Prediction errors for (a) volume expansion coefficient ( KVRH ), (b) dielectric constant ( εr ), and (c) quasiparticle bandgap (GW-Eg)

Performance improvement was observed for TL-CGCNN in all physical properties. In particular, the combined use of TL and CGCNN improved the prediction accuracy of GW-Eg for non-metallic materials by up to 24.5%. (Looking at the above figure, it looks like there is no significant difference, but the actual difference is much larger than it looks because the vertical axis is on a log10 scale.) In addition, the smaller the amount of training data for the target model, the higher the rate of improvement by TL became apparent.

Incidentally, the above results also show the results of similar tasks with well-known models such as PLS, SVR, RF, etc. Compared to the performance of CGCNN, only RF outperformed CGCNN for certain physical properties, even with a small number of data (500), but not nearly as well as TL-CGCNN. A widely used regression model such as RF performs well when combined with descriptors that are strongly correlated with the target variables, as in the present results. However, it is not easy to select a descriptor that is effective for each property value.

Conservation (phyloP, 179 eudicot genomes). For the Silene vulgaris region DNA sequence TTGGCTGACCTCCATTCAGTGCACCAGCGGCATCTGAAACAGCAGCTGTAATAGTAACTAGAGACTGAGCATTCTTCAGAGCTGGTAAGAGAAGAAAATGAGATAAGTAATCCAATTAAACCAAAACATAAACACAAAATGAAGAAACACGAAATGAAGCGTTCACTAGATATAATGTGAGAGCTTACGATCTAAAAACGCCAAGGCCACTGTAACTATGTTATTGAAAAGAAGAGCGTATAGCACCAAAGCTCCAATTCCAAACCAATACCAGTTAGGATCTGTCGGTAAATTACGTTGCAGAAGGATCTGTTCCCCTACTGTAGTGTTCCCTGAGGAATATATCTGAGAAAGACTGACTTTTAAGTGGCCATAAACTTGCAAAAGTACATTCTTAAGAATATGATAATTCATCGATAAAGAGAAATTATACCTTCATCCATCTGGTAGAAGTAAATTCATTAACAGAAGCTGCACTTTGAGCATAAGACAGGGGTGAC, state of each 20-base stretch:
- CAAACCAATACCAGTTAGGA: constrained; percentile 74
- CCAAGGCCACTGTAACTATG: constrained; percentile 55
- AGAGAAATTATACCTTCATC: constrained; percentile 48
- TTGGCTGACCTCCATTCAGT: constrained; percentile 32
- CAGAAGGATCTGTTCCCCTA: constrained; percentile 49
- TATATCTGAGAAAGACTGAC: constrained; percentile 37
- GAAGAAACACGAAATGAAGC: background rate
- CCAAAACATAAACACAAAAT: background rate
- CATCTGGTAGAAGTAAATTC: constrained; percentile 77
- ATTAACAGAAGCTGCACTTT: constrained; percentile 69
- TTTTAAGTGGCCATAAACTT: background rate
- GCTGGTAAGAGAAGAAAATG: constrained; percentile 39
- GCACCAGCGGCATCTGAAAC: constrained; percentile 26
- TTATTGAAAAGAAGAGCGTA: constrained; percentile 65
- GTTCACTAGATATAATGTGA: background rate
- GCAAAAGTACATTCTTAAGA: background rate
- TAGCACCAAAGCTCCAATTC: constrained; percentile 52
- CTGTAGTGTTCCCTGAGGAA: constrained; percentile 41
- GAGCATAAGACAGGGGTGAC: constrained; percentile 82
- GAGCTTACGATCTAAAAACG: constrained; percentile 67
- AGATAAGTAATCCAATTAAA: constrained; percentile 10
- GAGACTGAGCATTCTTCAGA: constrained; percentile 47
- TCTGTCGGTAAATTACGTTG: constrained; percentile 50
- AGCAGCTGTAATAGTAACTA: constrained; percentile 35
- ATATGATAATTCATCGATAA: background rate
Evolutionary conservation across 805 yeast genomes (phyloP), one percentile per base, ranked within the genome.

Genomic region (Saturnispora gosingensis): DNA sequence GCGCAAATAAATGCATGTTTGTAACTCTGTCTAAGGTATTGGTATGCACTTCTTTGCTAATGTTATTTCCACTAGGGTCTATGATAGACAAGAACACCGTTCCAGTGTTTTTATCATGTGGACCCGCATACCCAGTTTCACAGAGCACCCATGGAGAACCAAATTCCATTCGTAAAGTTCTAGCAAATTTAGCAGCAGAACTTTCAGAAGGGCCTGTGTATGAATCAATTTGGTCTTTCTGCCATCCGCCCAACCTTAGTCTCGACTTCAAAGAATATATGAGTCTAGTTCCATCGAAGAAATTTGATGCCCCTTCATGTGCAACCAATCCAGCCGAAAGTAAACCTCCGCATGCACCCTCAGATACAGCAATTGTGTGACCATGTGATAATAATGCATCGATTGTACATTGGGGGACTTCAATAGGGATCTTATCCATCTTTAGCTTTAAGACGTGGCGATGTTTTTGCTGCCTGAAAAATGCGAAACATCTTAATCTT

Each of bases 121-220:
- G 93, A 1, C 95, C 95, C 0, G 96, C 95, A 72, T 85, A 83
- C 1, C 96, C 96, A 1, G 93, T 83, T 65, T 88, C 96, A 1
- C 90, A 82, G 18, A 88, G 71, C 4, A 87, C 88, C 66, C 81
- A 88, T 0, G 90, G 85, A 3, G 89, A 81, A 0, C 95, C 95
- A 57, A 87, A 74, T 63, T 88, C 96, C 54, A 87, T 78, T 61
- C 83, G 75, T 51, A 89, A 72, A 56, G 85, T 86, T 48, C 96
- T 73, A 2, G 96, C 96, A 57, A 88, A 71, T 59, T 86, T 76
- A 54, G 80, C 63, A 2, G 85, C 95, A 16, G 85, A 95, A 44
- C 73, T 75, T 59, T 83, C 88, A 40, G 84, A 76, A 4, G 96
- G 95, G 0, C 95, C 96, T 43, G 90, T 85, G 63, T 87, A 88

TL-CGCNN, which combines crystal graph descriptors and transition learning, is a powerful and flexible prediction model when only a small amount of data is available. The crystal graph descriptor shows excellent performance in transition learning because it can effectively grasp the characteristics of elements and crystal structures by pre-training on big data. From the above features, the TL-CGCNN model is expected to be useful for data collection of physical properties that are difficult to accumulate.